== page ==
In the 13 years since the publication of the rough draft of the human genetic code, scientists have run thousands of genome-wide association studies to find links between DNA and disease. The work has delivered some insights, but also shown the method has limitations. Now, a new approach could avoid these flaws.
The new method uses electronic medical records (EMRs) to reverse the genome-wide association model. In genome-wide studies, researchers search for common mutations in the DNA of people with the same condition, like diabetes or Alzheimer's disease. The new approach, called a phenome-wide association study, flips this model. Scientists start with a gene mutation and then scour EMRs for possible links between the variant and disease.
A test of the model published in Nature Biotechnology by researchers from the Vanderbilt University Medical Center and other academic institutions has excited geneticists. "It's a phenomenal proof of concept. Warts and all, we can use [EMRs] to do science," Harvard Medical School geneticist Robert Green told The New York Times. Researchers validated the model by replicating results from genome-wide studies, and then used it to identify 63 new links between genes and diseases like skin cancer and anemia.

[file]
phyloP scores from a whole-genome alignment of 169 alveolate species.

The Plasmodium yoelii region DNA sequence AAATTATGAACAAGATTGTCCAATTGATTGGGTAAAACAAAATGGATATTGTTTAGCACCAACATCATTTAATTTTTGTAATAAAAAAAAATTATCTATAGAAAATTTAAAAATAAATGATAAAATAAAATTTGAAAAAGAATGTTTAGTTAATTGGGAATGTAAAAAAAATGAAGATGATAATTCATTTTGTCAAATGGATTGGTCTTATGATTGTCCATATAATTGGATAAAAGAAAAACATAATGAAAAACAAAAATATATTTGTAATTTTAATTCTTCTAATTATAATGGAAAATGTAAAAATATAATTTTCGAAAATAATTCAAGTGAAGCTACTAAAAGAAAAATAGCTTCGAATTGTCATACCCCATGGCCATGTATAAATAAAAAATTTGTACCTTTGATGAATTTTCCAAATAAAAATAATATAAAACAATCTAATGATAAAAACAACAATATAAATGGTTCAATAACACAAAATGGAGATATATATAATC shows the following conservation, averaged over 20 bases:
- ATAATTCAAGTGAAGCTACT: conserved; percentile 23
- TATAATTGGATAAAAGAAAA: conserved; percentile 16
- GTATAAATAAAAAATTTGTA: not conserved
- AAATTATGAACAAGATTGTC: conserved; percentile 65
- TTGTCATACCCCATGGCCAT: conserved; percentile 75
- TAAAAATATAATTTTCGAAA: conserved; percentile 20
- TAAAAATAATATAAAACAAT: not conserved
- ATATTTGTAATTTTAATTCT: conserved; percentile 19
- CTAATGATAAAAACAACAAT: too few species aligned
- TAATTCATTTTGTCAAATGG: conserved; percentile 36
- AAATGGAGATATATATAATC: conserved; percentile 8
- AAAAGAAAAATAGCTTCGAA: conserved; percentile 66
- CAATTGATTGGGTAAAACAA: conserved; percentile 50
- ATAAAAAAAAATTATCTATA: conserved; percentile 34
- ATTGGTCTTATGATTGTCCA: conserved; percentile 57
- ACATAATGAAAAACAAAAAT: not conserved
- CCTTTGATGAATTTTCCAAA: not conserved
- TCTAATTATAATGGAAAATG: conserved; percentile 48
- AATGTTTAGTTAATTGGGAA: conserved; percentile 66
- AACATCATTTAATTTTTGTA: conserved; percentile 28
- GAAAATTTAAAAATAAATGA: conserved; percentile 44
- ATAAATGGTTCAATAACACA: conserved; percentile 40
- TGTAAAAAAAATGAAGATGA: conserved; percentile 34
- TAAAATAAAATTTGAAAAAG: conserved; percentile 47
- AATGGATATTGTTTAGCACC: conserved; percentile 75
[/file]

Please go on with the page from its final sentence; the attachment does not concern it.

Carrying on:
|Joshua Denny, Vanderbilt researcher|
The validation of the EMR model gives drug developers a new tool. Identification of the genetic causes of disease could give developers new, potentially-druggable targets to pursue. The Vanderbilt team also want to spot potential drug side effects using the model, and identify new uses for existing compounds. "If you have a drug that targets a certain gene, you can understand what range of diseases you can use that drug to treat," Vanderbilt biomedical informatics researcher Joshua Denny said.